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Car Sick: Solutions for Our Car-addicted Culture Paperback – 31 Mar 2006

4.5 out of 5 stars 8 customer reviews

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Product details

  • Paperback: 192 pages
  • Publisher: Green Books (31 Mar. 2006)
  • Language: English
  • ISBN-10: 190399876X
  • ISBN-13: 978-1903998762
  • Product Dimensions: 15.2 x 1.2 x 22.9 cm
  • Average Customer Review: 4.5 out of 5 stars  See all reviews (8 customer reviews)
  • Amazon Bestsellers Rank: 526,457 in Books (See Top 100 in Books)
  • See Complete Table of Contents

Product Description

About the Author

Lynn Sloman was Assistant Director of the environmental pressure group Transport 2000 for ten years until 2002. She now runs a sustainable transport consultancy, Transport for Quality of Life, helping the government, local councils and voluntary groups find ways to cut traffic. She is an advisor on the Board of Transport for London, a Visiting Fellow at University of Westminster Transport Studies Group, and a member of the National Cycling Strategy Board. She lives in rural mid-Walesowithout a car


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Top Customer Reviews

Format: Paperback
Readers should not be deterred by the in-yer-face title This is a thoughtful and agreeably written book by someone who has looked at the successful efforts of a number of European towns to move to a less car-dependent culture and now convincingly shows that the import of some of these ideas into Britain could greatly improve everyday life for all of us.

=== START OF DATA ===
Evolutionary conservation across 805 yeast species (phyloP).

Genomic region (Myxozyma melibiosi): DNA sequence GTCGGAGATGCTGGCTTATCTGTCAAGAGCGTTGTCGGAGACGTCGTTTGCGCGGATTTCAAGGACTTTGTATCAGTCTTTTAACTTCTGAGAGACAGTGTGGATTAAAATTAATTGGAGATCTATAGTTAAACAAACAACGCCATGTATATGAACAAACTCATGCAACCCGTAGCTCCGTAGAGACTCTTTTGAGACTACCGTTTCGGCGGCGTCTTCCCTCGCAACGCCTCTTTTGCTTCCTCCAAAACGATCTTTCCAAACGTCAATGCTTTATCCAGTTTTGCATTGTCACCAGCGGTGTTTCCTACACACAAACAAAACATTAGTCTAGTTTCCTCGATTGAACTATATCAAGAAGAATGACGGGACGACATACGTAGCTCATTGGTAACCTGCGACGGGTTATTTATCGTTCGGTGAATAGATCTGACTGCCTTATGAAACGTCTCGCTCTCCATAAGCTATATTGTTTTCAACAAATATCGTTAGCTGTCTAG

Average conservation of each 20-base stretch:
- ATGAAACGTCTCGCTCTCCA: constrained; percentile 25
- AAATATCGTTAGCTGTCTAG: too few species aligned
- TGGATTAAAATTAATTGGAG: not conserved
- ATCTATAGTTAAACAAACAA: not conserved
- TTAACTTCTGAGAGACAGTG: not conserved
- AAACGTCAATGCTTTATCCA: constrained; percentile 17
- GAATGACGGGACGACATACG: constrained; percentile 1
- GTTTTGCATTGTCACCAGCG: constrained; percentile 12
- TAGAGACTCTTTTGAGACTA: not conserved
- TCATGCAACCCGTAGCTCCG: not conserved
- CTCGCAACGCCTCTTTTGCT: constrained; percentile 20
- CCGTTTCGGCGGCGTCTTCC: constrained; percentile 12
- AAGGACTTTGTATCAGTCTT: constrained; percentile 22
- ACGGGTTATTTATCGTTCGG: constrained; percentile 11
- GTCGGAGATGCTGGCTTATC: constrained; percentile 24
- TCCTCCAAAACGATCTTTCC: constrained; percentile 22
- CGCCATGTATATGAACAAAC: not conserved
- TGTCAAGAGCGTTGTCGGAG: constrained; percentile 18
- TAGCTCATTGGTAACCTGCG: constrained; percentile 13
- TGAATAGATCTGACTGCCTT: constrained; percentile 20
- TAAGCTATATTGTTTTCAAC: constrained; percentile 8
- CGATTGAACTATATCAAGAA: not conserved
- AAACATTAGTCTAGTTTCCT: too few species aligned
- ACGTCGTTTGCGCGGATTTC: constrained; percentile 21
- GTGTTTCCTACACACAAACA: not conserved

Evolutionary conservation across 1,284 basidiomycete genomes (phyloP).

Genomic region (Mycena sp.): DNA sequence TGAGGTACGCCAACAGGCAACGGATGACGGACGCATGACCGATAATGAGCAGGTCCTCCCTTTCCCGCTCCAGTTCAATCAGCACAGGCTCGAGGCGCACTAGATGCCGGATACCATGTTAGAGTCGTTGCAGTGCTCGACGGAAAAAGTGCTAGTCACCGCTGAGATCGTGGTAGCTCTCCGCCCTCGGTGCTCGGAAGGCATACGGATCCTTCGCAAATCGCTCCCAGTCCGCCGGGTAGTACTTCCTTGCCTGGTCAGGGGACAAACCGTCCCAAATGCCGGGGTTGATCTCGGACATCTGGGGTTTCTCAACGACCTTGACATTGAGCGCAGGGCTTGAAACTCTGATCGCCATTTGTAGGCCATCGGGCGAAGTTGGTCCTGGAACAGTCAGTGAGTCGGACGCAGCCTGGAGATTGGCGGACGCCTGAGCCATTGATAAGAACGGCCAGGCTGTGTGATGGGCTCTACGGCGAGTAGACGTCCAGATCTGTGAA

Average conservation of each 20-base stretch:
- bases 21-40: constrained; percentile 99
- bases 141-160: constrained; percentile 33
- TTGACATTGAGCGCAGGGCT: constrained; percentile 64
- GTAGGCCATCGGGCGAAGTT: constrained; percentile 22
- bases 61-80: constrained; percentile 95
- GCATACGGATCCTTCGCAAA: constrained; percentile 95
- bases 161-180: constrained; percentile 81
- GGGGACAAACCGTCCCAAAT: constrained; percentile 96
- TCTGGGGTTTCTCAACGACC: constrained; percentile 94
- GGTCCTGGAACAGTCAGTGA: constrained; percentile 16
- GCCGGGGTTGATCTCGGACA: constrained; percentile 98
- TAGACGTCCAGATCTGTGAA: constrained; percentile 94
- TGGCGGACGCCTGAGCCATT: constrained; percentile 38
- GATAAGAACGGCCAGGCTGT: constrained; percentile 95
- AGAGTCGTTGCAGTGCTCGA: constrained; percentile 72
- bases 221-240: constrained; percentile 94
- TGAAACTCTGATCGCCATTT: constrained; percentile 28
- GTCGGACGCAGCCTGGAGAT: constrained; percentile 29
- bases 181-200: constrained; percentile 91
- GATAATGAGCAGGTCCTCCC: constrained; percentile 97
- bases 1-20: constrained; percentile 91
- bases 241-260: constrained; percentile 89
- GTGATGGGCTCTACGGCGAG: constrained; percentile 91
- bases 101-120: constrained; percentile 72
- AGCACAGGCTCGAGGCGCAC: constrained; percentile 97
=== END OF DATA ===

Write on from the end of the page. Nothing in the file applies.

The problem for transport dreamers, I mean thinkers, is always how we get from here to there via democratic processes. Lynn Sloman shows that change can be brought about by a lot of little steps over many years, perhaps a generation or more. But that has to be in the context of a change (even a reversal) in the preponderance of public attitudes, such as has already been achieved, for example, in regard to smoking and drink-driving. But the challenge is greater in the UK than in continental Europe because of the late start and deeply entrenched attitudes not only among the general public (think Clarkson) but in the government and civil service. The story of the author's encounter with senior officials at the Department for Transport, obsessed with large projects and the implications for UK Plc, is perhaps the most entertaining (if lamentable) passage in this highly readable book.

Car Sick is a valuable contribution to what promises to be a very long campaign. The combination of deep research and moderate language is particularly appealing: Lynn Sloman accepts a continuing role for cars and skilfully avoids the trap of polarisation. What we now need is a national debate with a view to re-orienting the public's perception of cars and car culture. Whether this can be managed without strife between pro-car and anti-car factions remains to be seen, but the risk will be minimised if this book is taken as the starting point.